View Full Version : From F175 (2001) to F161 (2007): What can be expected?

15th July 2007, 04:23 PM

I'm not so into the racing scene and so I don't know how formula boards have developped in the past. What can be expected by upgrading from my F175 (from 2001) to a F161 (2007)? I weigh 62kg (136lbs) and I don't want to use sails bigger than 9sqm (because of my physical limitations).

The main question is: Did the boards develop more into "boards for experts/pros" and got more difficult to use? Using a F161 (compared to a F175), ...
... is it more scary downwinds in stronger winds with choppy waters?
... jibes are more difficult?
... is it more difficult to keep on water if you are overpowered?
... is a 70cm fin difficult to control with my 62kg (compared to my 65 cm fin, which is fine).

Thanks for your help.


18th July 2007, 11:35 PM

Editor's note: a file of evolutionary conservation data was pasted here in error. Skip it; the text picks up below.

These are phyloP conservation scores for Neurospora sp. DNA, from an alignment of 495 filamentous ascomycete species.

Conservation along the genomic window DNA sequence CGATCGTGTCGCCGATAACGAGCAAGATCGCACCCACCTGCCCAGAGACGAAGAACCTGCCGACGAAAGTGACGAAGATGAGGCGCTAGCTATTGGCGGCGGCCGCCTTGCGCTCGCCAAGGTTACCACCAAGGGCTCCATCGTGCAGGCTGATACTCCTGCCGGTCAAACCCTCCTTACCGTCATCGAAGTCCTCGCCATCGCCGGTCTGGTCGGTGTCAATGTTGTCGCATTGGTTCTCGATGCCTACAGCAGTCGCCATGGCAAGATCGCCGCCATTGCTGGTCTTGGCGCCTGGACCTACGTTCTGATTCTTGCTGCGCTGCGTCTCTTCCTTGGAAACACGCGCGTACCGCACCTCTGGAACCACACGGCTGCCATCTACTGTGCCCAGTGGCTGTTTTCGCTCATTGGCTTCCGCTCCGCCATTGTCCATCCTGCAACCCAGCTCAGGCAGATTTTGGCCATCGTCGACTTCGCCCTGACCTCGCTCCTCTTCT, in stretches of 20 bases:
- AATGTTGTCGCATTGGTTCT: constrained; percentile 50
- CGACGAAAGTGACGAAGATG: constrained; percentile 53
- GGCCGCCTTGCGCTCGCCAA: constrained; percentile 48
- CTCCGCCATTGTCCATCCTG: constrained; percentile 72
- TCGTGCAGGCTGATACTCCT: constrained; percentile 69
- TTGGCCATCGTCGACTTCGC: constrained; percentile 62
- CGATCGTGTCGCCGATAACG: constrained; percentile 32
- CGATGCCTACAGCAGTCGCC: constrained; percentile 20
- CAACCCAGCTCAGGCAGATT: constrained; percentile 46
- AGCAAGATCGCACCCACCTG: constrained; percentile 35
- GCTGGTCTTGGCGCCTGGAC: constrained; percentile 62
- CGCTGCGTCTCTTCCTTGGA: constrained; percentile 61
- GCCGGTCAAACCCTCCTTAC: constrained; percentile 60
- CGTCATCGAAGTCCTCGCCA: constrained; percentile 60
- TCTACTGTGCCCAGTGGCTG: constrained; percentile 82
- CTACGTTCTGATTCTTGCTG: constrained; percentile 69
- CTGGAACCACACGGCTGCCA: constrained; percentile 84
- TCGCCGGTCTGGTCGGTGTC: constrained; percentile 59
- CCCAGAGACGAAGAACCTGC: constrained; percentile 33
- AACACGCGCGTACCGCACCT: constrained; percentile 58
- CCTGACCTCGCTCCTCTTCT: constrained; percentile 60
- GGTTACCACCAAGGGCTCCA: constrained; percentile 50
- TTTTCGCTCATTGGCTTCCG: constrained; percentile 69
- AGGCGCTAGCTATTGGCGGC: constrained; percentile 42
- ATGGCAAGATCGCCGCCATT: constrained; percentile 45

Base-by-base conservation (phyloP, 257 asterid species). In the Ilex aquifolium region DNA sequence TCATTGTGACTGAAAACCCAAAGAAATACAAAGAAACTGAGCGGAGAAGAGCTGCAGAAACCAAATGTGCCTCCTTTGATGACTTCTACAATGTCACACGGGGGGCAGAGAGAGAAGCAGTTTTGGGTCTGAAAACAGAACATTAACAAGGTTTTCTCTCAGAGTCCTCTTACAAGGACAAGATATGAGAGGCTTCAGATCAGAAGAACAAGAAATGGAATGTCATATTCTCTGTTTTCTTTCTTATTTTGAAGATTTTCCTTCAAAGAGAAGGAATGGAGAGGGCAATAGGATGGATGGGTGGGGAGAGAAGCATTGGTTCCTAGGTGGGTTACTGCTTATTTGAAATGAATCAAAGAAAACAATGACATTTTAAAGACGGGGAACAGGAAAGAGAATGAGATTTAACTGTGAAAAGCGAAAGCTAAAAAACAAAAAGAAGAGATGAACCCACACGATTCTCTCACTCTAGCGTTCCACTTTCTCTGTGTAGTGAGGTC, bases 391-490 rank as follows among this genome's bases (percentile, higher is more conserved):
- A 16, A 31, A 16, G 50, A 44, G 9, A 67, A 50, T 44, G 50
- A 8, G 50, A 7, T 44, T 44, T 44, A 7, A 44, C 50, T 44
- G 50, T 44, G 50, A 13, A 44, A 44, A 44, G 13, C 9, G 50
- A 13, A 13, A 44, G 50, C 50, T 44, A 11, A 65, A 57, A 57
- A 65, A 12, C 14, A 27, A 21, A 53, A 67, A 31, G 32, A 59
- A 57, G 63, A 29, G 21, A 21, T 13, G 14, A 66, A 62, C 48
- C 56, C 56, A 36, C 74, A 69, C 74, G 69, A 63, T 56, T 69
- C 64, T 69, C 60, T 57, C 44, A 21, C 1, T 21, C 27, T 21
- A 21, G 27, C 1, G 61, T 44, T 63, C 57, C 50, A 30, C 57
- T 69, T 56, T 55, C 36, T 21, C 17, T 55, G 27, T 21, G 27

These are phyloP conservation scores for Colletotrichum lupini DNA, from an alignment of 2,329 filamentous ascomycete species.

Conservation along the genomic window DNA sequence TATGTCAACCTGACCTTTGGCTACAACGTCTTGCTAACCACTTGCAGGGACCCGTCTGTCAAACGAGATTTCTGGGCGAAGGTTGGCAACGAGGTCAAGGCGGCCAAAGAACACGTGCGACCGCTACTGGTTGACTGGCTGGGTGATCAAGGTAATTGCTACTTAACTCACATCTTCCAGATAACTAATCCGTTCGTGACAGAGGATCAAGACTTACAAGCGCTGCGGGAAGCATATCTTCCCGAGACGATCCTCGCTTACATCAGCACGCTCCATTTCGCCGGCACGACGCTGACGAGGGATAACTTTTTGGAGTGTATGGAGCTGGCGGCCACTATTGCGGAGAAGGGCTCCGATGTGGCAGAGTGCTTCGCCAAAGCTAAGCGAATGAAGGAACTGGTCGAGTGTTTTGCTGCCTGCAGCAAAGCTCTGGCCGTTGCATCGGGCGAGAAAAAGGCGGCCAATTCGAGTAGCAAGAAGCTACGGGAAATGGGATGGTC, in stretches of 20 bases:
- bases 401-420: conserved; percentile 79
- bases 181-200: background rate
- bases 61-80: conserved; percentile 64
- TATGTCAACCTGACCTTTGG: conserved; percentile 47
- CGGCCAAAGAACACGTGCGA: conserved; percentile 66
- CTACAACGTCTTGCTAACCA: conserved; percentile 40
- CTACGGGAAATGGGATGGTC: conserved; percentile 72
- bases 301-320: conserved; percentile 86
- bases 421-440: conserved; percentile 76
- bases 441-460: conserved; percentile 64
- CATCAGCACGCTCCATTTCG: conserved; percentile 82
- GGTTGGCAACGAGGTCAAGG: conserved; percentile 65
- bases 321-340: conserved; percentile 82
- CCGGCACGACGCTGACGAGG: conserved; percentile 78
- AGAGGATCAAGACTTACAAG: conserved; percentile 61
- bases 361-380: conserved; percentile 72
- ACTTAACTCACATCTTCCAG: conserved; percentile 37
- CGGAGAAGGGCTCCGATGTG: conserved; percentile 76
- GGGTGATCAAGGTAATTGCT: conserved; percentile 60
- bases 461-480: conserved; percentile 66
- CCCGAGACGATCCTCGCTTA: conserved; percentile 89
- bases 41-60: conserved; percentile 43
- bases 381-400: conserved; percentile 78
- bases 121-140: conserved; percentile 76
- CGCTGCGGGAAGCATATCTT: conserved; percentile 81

Not an expert, but I moved from the 175 to the 147 and then to the 160.

There is a HUGE difference between the 175 and the newer boards. Performance wise, the newer boards do everything better than the 175. The biggest difference in my mind is that the longer 175 had a big problem sticking its nose on the backs of waves on down wind runs. Getting tossed over the front was pretty easy to do. Now, they just keep going faster and faster without sticking.

Control is better on all points of sail. However, the 160 & 161 are pretty big for your size and with enough speed and a 70cm fin, the board can take off in strong winds. A smaller fin, and mast base placement are critical, plus downward pressue on your booms is important to keep you from flying on a beam reach or upwind beat.

It can be very scary on fast downwind runs, but it is because of the potential speed. It takes practice to get use to it. The board does exceptionally well, it's the sailor that has to develop the confidence.

If you are overpowered, just keep changing down to smaller sails. The pros never go below 9.0, but us mortals do what is necessary. I have gone down to as small as a 6.5 in 25 to 30 knots. I am not skilled enough to manage a big sail in that kind of wind.

Jibing? Frankly, I don't remember how the 175 turned, The 160 does fine, just a bigger step across to the other rail.